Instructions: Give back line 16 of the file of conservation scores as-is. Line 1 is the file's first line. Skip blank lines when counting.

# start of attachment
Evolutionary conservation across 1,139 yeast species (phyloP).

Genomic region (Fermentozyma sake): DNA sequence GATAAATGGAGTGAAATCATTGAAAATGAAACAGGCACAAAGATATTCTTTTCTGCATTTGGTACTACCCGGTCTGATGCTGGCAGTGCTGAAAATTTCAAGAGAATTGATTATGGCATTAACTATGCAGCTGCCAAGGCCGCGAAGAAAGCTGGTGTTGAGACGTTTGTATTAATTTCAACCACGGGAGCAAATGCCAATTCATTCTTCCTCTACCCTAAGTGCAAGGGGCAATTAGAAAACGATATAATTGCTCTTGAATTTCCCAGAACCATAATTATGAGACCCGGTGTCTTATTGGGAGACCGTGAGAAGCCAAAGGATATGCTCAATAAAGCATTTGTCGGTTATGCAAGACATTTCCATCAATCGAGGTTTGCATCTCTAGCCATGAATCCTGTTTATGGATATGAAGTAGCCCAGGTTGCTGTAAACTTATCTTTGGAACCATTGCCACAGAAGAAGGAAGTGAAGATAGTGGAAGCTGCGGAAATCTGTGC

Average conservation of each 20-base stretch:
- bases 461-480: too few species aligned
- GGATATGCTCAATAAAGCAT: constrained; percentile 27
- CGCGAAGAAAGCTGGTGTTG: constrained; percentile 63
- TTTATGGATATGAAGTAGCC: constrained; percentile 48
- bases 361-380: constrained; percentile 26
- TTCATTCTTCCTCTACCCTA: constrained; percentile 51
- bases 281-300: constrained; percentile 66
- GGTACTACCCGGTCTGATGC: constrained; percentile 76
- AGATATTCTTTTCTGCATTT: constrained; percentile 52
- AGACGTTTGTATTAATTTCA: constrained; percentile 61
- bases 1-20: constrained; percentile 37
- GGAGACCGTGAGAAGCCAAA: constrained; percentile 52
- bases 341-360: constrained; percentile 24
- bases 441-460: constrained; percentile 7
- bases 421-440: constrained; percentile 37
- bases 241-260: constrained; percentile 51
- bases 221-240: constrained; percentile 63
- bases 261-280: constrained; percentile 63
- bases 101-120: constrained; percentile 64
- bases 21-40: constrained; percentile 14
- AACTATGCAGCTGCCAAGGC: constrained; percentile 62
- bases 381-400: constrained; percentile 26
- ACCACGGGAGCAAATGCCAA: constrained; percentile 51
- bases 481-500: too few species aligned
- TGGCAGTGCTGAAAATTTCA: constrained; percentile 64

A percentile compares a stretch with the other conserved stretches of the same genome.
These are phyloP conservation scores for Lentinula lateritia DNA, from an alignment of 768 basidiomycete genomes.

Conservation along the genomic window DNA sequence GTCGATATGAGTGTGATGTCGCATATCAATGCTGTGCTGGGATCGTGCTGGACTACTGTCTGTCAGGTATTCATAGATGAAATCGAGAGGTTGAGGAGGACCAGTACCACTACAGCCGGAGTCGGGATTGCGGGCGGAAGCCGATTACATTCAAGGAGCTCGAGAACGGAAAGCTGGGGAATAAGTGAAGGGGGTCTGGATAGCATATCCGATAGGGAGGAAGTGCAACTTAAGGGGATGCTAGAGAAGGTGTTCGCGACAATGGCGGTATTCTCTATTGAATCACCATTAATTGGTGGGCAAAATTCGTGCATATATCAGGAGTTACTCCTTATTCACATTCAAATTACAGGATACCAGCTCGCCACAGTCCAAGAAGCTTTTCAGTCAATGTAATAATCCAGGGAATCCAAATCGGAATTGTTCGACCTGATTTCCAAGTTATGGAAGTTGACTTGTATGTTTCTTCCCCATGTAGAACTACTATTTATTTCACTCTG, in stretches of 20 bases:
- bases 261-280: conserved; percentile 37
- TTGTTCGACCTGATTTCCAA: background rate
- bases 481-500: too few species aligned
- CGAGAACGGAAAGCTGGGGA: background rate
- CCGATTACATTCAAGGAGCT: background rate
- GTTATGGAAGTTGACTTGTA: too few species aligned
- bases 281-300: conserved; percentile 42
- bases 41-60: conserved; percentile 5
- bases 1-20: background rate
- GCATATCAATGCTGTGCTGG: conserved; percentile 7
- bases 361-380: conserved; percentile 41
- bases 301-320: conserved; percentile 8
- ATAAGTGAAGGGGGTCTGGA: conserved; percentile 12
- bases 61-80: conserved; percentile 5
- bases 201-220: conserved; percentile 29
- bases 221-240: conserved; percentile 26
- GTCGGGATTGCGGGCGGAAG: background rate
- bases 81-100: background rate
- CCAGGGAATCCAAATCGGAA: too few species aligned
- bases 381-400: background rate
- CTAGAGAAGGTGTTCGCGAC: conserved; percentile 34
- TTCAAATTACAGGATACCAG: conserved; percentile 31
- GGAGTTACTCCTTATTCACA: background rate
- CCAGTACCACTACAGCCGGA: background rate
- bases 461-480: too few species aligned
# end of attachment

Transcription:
- bases 341-360: constrained; percentile 24